Excel 2007 For Dummies Quick Reference Plastic Comb – 10 Jan 2007
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From the Back Cover
Fast answers to frequently asked questions Excel 2007 essentials at your fingertips! If you like your answers quick and your information up–to–date, look no further. With this concise, superbly organized reference, you′ll quickly find just what you need to know about navigating the new interface; using the Ribbon and Quick Access toolbar; saving, protecting, and recovering workbook files; entering and editing data; creating formulas and functions, and much more.
About the Author
John Walkenbach is a leading authority on spreadsheet software and is principal of JWalk and Associates Inc., a small San Diego–based consulting firm that specializes in spreadsheet application development. He is the author of approximately three dozen spreadsheet books and has written hundreds of articles and reviews for a variety of publications, including PC World , InfoWorld , Windows magazine, and PC/Computing . John graduated from the University of Missouri and earned a master’s and a PhD from the University of Montana. Visit his Web site at www.j–walk.com. Colin Banfield has been working in the telecommunications field for more than twenty–five years and has been using spreadsheet programs for more than two decades. Colin’s largest Excel project to date is a comprehensive tool that is designed for telephone central office equipment configuration, pricing, and manufacturing and used by sales, engineering, and manufacturing personnel. In between his telecom consulting duties, Colin works with organizations to extract information from corporate databases for business intelligence reporting in Excel. In his spare time, Colin writes and reviews books for Wiley and enjoys photography, astronomy, and expanding his musical repertoire. Colin holds a BSc (Honors) in Electrical Engineering from the University of the West Indies and has received extensive training in many advanced technologies.
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First, you're a newcommer to Excel and want to be hand held from the beginning to get started. I suppose that there must be at least a few people out there who don't know Excel - Well, my mother doesn't, but she's not likely to read this book anyway.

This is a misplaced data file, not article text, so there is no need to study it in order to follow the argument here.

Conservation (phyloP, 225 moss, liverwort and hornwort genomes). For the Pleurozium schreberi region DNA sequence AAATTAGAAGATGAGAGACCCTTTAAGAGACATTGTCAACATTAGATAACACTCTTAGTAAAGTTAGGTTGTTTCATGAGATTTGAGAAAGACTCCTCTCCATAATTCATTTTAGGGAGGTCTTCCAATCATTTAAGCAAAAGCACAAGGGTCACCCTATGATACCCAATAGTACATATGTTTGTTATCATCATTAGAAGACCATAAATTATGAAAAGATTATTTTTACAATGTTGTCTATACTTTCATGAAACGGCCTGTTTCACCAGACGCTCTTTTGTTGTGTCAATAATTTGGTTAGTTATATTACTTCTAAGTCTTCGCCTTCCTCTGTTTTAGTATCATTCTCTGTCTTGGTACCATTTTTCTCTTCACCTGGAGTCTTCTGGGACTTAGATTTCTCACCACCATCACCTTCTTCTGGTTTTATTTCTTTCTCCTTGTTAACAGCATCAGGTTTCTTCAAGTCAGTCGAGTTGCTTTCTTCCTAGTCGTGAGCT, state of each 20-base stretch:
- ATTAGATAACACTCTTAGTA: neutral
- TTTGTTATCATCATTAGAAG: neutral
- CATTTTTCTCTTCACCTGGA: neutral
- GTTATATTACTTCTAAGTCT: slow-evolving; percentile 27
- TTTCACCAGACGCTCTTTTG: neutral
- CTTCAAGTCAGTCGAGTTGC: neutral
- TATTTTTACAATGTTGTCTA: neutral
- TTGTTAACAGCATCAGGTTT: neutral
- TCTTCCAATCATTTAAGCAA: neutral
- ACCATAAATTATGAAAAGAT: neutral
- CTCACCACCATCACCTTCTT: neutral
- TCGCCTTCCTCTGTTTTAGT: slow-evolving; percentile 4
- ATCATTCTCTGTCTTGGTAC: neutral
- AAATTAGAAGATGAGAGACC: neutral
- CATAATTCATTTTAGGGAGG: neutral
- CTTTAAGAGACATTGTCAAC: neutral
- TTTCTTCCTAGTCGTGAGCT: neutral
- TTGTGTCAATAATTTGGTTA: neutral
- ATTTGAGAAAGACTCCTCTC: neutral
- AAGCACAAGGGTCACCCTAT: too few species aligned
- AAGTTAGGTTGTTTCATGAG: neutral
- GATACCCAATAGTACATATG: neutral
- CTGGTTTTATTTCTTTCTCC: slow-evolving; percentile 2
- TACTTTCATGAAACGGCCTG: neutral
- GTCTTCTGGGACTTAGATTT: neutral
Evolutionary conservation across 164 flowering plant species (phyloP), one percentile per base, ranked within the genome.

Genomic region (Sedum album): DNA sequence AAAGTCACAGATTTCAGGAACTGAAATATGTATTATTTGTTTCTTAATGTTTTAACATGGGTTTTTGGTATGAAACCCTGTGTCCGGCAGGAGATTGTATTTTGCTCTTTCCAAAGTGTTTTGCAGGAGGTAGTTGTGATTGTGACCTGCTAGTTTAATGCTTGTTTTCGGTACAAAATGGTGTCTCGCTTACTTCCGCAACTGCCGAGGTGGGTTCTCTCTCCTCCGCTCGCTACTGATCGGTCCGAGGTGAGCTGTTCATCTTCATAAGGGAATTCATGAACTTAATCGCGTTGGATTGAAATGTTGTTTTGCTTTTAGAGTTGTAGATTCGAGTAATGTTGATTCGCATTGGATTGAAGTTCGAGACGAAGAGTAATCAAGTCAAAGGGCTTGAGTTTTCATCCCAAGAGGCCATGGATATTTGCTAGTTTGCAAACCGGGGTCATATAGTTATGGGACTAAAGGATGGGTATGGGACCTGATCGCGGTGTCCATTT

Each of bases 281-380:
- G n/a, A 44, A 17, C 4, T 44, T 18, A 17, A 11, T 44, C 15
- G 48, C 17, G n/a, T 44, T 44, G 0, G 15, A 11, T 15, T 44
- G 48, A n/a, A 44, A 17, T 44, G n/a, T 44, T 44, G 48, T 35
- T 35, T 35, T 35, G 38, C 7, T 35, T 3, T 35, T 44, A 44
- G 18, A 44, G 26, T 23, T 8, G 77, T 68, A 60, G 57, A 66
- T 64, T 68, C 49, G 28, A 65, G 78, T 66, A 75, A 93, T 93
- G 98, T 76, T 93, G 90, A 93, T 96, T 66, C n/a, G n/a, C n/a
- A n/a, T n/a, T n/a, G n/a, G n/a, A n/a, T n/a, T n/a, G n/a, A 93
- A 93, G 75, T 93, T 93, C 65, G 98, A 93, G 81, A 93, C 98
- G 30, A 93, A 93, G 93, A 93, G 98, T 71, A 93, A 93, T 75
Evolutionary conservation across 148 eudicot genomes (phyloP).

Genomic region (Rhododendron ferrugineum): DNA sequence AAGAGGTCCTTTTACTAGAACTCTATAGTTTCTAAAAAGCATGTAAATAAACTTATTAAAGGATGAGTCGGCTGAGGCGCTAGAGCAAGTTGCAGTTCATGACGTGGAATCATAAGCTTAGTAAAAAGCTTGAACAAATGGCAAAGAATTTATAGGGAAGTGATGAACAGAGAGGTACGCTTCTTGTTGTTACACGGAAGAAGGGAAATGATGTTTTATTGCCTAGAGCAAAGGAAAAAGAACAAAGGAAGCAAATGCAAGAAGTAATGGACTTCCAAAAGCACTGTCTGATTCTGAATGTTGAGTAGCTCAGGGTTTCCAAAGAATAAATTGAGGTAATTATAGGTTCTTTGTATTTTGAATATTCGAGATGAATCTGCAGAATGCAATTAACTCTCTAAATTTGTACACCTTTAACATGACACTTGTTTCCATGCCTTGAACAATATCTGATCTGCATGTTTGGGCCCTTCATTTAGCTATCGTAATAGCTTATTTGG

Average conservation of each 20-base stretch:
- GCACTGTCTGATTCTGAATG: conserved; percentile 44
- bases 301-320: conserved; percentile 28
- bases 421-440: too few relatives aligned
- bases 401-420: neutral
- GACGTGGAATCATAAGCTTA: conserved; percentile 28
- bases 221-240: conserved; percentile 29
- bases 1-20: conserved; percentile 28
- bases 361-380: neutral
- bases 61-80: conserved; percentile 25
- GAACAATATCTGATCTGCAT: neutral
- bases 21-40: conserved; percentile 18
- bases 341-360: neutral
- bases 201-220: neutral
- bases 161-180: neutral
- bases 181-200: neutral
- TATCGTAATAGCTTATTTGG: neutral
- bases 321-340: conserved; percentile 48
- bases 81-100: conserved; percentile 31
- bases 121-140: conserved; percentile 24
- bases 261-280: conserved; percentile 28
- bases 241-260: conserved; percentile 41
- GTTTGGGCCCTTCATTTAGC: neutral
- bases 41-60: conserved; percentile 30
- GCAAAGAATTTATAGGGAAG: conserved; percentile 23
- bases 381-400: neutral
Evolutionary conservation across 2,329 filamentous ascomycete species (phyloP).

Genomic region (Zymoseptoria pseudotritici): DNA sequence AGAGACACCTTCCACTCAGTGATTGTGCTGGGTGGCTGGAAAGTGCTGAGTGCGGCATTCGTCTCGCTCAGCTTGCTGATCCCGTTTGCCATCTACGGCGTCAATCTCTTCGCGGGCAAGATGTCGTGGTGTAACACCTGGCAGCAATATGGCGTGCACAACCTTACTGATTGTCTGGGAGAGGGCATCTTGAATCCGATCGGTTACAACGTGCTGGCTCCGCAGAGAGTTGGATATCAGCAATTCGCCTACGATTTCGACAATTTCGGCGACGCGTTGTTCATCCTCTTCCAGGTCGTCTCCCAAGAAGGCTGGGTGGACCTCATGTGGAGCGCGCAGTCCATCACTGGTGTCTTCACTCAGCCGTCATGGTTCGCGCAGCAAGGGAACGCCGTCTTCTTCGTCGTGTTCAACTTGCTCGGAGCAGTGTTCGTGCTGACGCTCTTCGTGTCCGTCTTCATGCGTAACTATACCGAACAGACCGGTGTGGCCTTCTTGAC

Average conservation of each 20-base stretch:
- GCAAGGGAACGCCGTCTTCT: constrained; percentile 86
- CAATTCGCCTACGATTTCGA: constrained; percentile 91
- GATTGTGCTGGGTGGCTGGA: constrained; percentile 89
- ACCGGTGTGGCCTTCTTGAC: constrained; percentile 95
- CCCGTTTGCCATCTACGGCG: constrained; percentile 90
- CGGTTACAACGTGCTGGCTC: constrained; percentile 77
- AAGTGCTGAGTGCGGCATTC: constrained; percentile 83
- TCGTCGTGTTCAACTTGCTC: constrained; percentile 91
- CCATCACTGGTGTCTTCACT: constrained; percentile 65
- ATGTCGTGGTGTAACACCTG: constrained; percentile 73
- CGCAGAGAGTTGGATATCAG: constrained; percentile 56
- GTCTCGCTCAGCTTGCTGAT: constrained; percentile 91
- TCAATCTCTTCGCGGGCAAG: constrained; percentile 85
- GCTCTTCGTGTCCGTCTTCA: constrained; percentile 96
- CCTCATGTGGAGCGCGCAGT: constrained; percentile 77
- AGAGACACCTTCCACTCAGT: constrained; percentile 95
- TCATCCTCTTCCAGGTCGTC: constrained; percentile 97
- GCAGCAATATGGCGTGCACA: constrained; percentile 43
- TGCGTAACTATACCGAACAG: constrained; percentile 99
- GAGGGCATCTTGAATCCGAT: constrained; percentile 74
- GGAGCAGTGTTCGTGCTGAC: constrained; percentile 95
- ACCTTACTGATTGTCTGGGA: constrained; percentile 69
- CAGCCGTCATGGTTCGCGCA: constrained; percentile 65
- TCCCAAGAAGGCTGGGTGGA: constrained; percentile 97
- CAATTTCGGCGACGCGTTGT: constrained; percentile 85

Second, and I suspect most of us fit into this category, we've been using Excel for a lot of years, but at a fairly rudimentary level. We do expense accounts, a few formulas to check things out, maybe use it as a calculator, etc. We don't do things like macros or pivot tables.
Now though, there's a new version of Excel - Excel 2007. It is worth spending the bucks on? What does it have that I might find useful? And I don't want to just see the Microsoft hype, I want a bit more than that. So here for twenty bucks or so is not only a description of what's new, but how to use it.
As best I can tell, the biggest change in Excel 2007 in in its user interface. There's a new look on the screen called the ribbon. This seems to replace all the various toolbars and the like from previous versions with a new layout that puts the bulk of the Excel commands you use only one click away. (The existing File button is replaced by an 'Office' button.) Furthermore, the Ribbon appears to be a dynamic thing. As you are doing something different, for example charting, a different set of frequently used commands appear in the Ribbon. The Ribbon is also easy to customize, so if you're doing a spreadsheet for someone else to use, you can get rid of things that might get them into trouble.
Down inside there are a bunch of other changes. Instead of being limited to a fixed number of columns and rows, how big a sheet you can build is limited only by the memory size. The formatting and fonts area is changed a bunch.
That's just the first chapter of this book. It's a great way to see if the new Excel is for you. And, oh by the way, if you decide that maybe you do want to do a pivot table, it's Chapter 9, and yes, there have been a few changes here as well.